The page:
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MULA, Part One

February 24, 2010

Notable News from a Year Ago, February 24, 2009: My employer announced mandatory unpaid leave of absences, and I’ve got to get my request in by the end of the week.

Weary traveler...

Weary traveler...

I’m in Asheville, North Carolina today.  [Since having knee surgery in December 2009] it’s the first time that I’ve traveled this year for my job.  Also, it’s the first time I’ve written an entry remotely (although, probably not the last).  I spent the day in change management training for the company, called ADKAR, which in some ways is interesting considering the article that I just wrote on Barack Obama.  In any case, we had a group dinner afterward and I’m sleepy and it was in my mind to skip this entry and write it later, but I can’t.  Things have changed.  My employer has announced a MULA.

In case you don’t know, MULA is short for Mandatory Unpaid Leave of Absence.  It’s a cost saving measure to combat the discouraging outlook for both the economy and our end markets — and it’s not the first time this has happened.  About a year after I started in 2002, there was another MULA, which I cannot remember much about except for my initial, poorly informed reaction of, “Wow, they can really do that?”  Older now, I’m not surprised, although it is interesting that they would announce it during the last week of February and mandate that our week of MULA occur in the first quarter.  I suppose the good news here is my company survived the 2002 economic downturn so, continuing along that optimistic thread, we should rebound and recover from this one as well.

But there are differences here, signals about how potentially disastrous this recession-cum-depression could be.  In addition to the MULA, my company announced the cancelation of all 2009 merit increases; and an even bigger shocker is the suspension of company matching in our 401Ks, which, according to my second-level manager, is only a temporary measure.  Temporary though it might be, you don’t have to be Chicken Little to see the threat on the horizon.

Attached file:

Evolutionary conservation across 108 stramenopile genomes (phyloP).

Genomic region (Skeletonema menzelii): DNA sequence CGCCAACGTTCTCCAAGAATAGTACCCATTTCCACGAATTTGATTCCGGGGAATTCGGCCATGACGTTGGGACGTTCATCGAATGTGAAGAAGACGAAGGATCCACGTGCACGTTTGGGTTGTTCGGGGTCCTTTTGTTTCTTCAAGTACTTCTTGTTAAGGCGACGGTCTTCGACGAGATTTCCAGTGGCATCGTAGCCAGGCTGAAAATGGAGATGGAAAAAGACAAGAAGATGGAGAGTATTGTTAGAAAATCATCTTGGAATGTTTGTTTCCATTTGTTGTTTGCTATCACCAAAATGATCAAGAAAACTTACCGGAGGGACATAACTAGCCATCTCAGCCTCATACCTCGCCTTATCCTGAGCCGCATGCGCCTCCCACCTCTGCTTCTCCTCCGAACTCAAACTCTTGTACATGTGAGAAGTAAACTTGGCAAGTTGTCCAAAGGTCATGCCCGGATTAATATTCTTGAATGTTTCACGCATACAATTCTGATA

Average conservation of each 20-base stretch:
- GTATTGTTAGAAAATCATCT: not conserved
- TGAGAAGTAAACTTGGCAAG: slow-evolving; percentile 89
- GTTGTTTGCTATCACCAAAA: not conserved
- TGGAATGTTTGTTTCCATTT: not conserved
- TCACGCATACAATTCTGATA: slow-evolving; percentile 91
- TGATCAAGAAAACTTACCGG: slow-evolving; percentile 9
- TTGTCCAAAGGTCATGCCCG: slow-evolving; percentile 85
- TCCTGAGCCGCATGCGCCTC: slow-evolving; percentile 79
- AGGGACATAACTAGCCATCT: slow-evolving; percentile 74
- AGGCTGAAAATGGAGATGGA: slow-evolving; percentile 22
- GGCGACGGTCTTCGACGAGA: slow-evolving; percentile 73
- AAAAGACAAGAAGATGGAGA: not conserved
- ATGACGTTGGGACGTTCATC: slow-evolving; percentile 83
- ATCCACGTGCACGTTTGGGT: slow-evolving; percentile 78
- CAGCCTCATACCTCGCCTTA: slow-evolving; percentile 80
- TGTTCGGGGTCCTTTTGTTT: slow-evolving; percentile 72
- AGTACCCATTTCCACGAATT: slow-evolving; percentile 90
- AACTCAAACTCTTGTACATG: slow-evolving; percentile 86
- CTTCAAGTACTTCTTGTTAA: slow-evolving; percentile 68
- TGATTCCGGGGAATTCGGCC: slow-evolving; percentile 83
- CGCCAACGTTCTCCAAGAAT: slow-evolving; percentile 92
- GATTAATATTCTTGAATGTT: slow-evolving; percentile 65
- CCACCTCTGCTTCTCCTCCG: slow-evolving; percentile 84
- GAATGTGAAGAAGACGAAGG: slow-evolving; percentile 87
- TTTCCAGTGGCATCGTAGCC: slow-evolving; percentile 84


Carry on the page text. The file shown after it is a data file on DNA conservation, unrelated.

My concern in all of this, of course, is the fact that my wife and I exist off my salary.  Granted, we don’t live above our means — no new cars, no credit card debt, we didn’t buy too much house; we purposefully designed our lives around living off one salary.  We’re restrained although far from penurious — a lot of fat can be trimmed from our budget.

But a decision is what it is.  I am the only one bringing in a paycheck.  My wife focuses primarily on the stock market but, at this point, like most new business ventures, we’re still in the red and our abilities are nowhere near self-sustaining level.  We will have to juggle some expenses next month since I’m forfeiting 2.5% of my annual salary (an engineer in the training class today calculated this, as only an engineer could), and we also have to pay our annual subscription fee for QCharts next month (putting us even further in the red on the stocks).  Overhead is a pain when you’re still trying to eke out a profit.

I try not to feel a sense of dread about all of this.  It can feel as if I’ve grabbed the tail of the cat and it’s already out the door — I can feel like The Plan is all but too late.  And it’s an odd feeling when I’m around co-workers and they’re talking about the market and how the company stock dropped $2 yesterday, and then rose $1.68 today; strange because of all the work I’m doing that makes me feel more confident that, if I chose to say something, I would actually know what I am talking about.  The strangeness comes from the fact that I have still yet to see an overall profit from this venture — this so-called knowledge — so inevitably when the stock market comes up, I keep my mouth closed.

It was strange at the group dinner tonight, too.  We ate at Don Papas, a cost-conscious Mexican choice considering the current state of MULA affairs, at least 40 people swigging margaritas and dipping tortillas; and yet, while everyone passed drinks and laughed in an attempt to drown their sorrows, I was thinking about The Plan, thinking about what week I was taking off, and what I could do to maximize my time.  It appeared, on surface level, a bad sign, but this could also be another opportunity to push closer to my dreams.  I can’t finish writing The Dopple Effect in a week but I can certainly resolve some plot issues — it might be the week of concentration I need to have a breakthrough.  And I can watch the market from home that week — that will help.  Is the MULA a good thing or a bad thing?  Will I ever know?

I don’t know [and still don’t know truthfully] but I came back to the Doubletree and wrote this entry.  I’m still committed to The Plan; I’m still planning to attend the NY Pitch Conference later this year.  I have to hope, don’t I?  If I do what everyone else is doing, I get what everyone else is getting.  As Wayne Dyer says, following the herd is great as long as you don’t mind walking through the herd’s shit.  I’m tired of following the herd.  I have to go where this invisible magnet leads me.  If not now, when?  If not writing, what?  Even if the MULA is a bad thing, it’s my job to turn it into something good, my job to live.

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  1. MULA, Part Two « Weekly Vista

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